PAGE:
Some of my colleges blamed the rain when I asked them why the turn out was so small. (11 parents all together) But I can’t stop the despairing, and perhaps naïve, question that blares in my head:

Why does no one love my kids?

Tuesday, November 07, 2006

Darkening Bubbles on the Report Card Scantron

You’d think I have enough going on in my classroom and my school (Finishing the UFT paperwork, looking into an order of protection.) that I wouldn’t have other fish to fry.

I’ve been getting slammed with paperwork, report cards and I had my first observation (more on that atrocity later on, I promise) and tomorrow is parent-teacher night. Oh jeez…when it rains it pours!

So report cards came out pretty creatively. Only two students out of thirteen were passing any of my classes based on test, journal, and project grades (I teach ELA, Biology, Global Studies, and Music to my homeroom class.) What was I going to do, fail 80% of my class? Mind you, for the most part I like my students…warts and all. And I think if I gave them all F’s for all of their classes there would be a mutiny and these delicate individuals would give up completely on their studies.

I ended up asking around the school, trying to get a temperature of the school culture and found out that effort gets you really far in my school, and that grading is pretty subjective. So I took a good, hard look at each student, and the work they did in each of the classes I taught, and ended up passing most of my morning ELA class. It’s usually the first class of the day, and the students usually hand in something, which is way better than the circus you’d catch if you stopped by my Biology class after lunch. I figure a D in ELA is supportive and can be scaffolded with effort on the part of the student into a golden C. D’s can be wake-up calls, without filling the students with apathy. Hell, a D might be good enough for a student that the kid will do just a little bit more work in order to maintain that passing grade. Or at least I hope. And it looks better on the report card than a row of F’s.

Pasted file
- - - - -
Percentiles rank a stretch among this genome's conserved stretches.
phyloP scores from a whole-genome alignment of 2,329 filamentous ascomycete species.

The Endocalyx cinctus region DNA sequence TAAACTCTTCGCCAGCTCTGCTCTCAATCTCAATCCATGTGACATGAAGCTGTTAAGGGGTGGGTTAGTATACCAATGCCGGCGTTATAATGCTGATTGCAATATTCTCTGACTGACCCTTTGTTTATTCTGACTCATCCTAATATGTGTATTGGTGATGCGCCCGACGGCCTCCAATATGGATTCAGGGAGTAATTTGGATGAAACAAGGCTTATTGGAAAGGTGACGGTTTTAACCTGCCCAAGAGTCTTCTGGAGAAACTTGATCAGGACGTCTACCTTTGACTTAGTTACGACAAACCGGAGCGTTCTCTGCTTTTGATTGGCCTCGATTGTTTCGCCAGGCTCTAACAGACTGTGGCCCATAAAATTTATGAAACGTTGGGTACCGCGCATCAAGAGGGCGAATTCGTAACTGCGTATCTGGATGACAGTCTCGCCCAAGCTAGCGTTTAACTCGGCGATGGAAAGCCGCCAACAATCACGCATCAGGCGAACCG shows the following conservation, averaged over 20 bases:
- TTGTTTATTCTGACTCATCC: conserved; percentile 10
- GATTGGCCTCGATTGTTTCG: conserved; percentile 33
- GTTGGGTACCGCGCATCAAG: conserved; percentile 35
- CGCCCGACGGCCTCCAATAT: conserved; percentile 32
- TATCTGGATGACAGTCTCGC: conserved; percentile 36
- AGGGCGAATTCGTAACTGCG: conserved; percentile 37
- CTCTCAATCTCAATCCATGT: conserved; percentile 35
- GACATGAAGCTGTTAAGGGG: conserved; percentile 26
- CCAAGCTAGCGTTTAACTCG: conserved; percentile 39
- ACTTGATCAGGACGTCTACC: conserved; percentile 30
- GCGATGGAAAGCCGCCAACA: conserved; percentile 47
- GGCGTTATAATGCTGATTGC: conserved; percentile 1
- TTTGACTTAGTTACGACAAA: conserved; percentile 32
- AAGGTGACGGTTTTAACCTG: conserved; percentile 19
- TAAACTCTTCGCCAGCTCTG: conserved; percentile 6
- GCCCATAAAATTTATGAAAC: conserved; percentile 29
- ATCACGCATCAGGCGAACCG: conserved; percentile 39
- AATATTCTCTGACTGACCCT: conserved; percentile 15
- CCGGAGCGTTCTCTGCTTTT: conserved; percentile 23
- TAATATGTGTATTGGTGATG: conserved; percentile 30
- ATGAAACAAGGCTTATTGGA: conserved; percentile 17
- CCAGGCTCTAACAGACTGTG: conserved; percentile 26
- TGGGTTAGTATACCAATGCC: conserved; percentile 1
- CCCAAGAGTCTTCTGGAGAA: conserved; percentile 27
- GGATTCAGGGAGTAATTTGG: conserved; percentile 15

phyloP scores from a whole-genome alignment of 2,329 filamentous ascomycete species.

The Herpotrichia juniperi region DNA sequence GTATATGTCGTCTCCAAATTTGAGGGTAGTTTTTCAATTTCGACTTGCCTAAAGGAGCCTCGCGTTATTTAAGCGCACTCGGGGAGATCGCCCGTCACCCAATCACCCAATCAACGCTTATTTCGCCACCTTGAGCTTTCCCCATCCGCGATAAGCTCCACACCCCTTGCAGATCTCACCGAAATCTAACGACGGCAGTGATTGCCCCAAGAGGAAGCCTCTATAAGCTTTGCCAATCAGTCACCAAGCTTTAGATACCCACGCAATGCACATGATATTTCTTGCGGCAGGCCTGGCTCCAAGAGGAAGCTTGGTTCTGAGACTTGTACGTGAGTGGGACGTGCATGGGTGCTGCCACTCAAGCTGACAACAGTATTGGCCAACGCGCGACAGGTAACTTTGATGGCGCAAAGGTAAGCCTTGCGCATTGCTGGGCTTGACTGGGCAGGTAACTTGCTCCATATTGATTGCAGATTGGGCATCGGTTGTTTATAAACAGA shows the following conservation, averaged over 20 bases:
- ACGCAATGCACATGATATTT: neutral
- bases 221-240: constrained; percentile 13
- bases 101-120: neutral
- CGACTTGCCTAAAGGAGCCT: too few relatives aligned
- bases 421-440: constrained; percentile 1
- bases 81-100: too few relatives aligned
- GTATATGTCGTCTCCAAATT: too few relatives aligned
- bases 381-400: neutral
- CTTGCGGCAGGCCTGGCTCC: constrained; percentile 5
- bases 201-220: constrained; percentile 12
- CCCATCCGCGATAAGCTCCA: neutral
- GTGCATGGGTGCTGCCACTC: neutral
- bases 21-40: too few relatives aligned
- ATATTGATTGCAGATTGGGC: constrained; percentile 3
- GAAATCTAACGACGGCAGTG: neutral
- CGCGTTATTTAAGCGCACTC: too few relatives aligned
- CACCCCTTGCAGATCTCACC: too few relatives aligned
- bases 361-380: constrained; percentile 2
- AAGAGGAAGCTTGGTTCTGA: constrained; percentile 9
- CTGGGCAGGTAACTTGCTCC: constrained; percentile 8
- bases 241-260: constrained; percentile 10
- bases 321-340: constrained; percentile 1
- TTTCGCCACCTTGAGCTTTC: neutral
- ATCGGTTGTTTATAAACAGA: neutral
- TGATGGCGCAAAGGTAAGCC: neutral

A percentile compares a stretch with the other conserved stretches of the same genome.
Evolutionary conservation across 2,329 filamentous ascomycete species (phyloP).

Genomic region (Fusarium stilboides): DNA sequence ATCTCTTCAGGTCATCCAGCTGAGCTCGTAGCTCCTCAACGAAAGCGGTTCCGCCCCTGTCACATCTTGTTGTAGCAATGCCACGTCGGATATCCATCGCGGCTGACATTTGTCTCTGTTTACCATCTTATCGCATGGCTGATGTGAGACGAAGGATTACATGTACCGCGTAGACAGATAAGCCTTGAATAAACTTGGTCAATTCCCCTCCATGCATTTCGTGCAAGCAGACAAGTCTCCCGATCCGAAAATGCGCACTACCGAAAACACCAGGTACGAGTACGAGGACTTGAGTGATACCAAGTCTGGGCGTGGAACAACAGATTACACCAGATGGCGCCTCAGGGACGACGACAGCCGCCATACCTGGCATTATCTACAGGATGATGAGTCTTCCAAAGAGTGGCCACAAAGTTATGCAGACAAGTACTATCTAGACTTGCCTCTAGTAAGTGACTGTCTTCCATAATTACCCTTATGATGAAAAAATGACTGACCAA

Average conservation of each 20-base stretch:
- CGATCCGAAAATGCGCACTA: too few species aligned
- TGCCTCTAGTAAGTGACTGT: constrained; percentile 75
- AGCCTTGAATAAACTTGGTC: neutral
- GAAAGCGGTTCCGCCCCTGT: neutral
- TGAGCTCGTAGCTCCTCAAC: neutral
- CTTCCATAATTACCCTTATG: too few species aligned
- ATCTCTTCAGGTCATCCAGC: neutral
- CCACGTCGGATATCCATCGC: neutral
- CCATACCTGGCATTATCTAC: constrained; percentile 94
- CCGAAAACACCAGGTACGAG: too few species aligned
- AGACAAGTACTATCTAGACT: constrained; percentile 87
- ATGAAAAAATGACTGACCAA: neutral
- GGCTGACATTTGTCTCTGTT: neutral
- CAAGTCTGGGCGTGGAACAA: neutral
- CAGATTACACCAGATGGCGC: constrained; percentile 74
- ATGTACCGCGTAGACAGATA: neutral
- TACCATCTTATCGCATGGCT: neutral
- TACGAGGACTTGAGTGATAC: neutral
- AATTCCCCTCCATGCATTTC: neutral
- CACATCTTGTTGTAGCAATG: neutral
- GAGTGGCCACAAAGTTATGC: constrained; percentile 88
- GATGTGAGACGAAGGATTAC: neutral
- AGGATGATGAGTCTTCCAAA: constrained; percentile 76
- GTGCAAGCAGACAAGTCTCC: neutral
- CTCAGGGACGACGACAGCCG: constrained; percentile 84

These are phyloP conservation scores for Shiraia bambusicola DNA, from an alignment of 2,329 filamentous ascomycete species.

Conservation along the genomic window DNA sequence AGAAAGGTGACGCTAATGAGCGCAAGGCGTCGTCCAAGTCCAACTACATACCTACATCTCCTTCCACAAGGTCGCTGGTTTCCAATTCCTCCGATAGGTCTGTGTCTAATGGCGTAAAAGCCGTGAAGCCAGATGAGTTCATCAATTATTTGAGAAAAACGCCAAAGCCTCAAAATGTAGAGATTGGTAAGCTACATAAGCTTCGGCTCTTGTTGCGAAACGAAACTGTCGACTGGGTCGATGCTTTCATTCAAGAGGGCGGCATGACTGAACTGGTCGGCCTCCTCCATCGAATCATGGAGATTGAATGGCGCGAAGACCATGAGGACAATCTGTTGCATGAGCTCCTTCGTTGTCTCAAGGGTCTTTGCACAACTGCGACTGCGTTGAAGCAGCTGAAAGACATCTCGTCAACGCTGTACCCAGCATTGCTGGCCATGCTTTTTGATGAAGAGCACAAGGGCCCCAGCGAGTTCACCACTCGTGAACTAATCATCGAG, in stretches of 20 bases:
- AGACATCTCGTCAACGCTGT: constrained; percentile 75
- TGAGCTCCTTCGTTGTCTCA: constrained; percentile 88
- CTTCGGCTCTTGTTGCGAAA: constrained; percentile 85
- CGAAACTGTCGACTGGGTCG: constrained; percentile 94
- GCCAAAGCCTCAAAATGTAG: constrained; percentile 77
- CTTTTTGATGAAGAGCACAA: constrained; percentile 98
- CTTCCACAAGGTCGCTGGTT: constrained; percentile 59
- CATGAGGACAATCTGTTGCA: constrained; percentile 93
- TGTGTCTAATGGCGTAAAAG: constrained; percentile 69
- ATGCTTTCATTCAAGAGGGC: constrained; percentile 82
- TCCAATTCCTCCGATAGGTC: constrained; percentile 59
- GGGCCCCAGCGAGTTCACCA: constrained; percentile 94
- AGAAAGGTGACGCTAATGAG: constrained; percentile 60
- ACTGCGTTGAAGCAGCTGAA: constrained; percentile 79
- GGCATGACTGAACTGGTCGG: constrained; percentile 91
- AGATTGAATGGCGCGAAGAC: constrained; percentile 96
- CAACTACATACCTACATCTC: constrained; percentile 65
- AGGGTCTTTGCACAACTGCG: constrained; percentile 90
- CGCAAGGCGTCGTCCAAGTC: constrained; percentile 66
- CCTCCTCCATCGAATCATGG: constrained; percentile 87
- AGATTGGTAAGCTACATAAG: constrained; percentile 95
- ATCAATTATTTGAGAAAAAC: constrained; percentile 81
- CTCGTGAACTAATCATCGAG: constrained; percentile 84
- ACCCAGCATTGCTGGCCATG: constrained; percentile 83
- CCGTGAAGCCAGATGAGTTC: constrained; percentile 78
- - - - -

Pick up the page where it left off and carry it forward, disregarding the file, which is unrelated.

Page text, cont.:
Do you remember back when you were in school, and you may have had that teacher you felt took special glee in giving you bad grades on your report card? I have to admit I felt the lure of that power. A few of my students really know how to push my buttons, and it would have felt so good (for about 30 seconds) to fail them. While I was staring at those little bubble sheets I was really tempted to not be gentle with my kids and their grades. I can only admit to those vindictive feelings because I didn’t act on them. And as a reward I got to witness the shock and chagrin on the faces of my students when they found out that my school doesn’t hand report cards to students, but rather mails them directly to parents. I had quite a few kids in whirling tizzies over that.